History of the Claddagh Ring

The Claddagh Ring​

The Claddagh ring is so called because it is believed to have originated in the Claddagh, Galway, and is unique in as much as it is the only ring in the world of a distinctive design used exclusively by a small community for over 400 years. “Claddagh” means a village situated near the seashore. In Galway the village was outside the walls and was divided from the city by the River Corrib. It was irregularly built but very extensive. It was the first residence of the Celtic settlers in this area. They were an exclusive community and strangers were never allowed to settle amongst them. From time immemorial the Claddagh was ruled by one of its inhabitants, periodically elected, who was called King. He administered their laws and settled all their disputes according to old age customs. His only distinctive mark was a white sail at his masthead when the fishing fleet put out to sea. The sole occupation of this colony was fishing; in fact, they were not allowed to use spade or hoe. The municipality compensated them for their fish by giving them sustenance in all their needs.


The Claddagh was used by these people as a marriage ring. Even to the present day the ring has associated with it special customs, for instance, it is not right for a Claddagh person to buy a ring – they must obtain it as a gift. If married, the ring should be worn with the crown nearest the knuckle. The rings consists of two hands holding between them, or presenting, a heart. Over the heart is a design representing a crown or fleur de lis. The phrase or posy, that usually accompanies the ring is: “Let love and friendship reign.” There are two interesting versions of the origin design used in the Claddagh, both of which are associated with the “Joyce” family, one of the famous “Tribes of Galway.”

The story

Margaret Joyce, surnamed Margaret of the Bridges, from the great number that she built, first married Domingo de Rona, a wealthy Spanish merchant who traded to Galway, where he fell in love with her. Soon after departing for Spain, he died there and left her his immense property. She subsequently married Oliver Ogffrench, who was mayor of Galway in 1596. During his absence on a voyage she built most of the bridges of Connacht at her own expense. One day, when reviewing this work, an eagle dropped a gold ring into her lap. It was preserved by her family in 1661 and was considered as a providential reward for her good works and charity. This ring could well have been the original Claddagh ring.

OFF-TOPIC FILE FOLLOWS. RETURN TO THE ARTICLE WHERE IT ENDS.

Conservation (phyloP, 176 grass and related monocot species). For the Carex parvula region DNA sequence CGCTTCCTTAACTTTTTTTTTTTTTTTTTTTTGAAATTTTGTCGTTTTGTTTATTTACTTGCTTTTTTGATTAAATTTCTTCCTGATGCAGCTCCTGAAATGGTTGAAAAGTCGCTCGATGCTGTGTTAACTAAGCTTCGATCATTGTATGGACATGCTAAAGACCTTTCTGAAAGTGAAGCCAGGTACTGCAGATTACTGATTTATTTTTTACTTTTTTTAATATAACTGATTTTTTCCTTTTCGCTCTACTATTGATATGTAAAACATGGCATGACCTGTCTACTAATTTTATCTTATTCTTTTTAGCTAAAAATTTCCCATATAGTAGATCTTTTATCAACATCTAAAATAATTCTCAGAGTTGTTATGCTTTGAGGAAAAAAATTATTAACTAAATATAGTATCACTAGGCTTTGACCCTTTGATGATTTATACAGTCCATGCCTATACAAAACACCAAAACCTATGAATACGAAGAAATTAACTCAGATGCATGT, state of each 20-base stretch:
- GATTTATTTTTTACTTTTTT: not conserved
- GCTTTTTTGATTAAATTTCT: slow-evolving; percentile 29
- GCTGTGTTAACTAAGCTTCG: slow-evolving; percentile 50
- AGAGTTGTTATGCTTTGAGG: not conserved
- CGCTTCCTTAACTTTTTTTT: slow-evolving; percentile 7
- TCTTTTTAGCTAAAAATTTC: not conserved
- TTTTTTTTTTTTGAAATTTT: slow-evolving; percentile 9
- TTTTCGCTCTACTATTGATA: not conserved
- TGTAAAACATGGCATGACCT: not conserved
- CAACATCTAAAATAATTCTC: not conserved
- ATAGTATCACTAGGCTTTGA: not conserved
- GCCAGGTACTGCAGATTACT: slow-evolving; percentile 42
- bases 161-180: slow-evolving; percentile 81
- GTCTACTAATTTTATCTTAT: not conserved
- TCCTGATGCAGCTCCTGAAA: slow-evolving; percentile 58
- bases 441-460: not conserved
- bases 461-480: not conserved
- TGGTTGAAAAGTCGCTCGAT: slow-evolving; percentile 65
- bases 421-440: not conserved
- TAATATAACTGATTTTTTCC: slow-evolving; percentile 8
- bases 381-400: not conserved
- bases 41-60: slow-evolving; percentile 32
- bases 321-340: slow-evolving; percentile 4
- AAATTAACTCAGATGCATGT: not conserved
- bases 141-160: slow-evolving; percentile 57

The story of Richard Joyce is more factual. A native of Galway, he was captured by an Algerian corsair while on his way to the West Indies. At Algiers he was sold as a slave to a wealthy Moorish goldsmith, who found him tractable and ingenious in this trade in which he soon became an adept. In 1689, William III of England sent an ambassador to Algiers demanding the release of all the British subjects detained there in slavery, with which demand the Dey reluctantly complied. The Moor offered Joyce his daughter in marriage and half his wealth as an inducement to remain but this offer was refused and Joyce returned to Galway. Here he set up as a goldsmith and prospered. Some of his work, stamped with his mark, an anchor signifying hope and initials R.I., is still in existence. To Richard Joyes or Joyce, is attributed the Claddagh ring design. Some hold that he brought the design from Algiers, but could have also have obtained the unique and original design from his kinwoman Margaret of the Bridges.

This ring became popular outside the Claddagh about the middle of the last century, especially as it was claimed to be the only ring made in Ireland ever to be worn by Queen Victoria and later King Edward VII.

It is daily growing in popularity because of its unique design, its peculiar history, its sentimental appeal and its close association with the ancient Claddagh of Galway.






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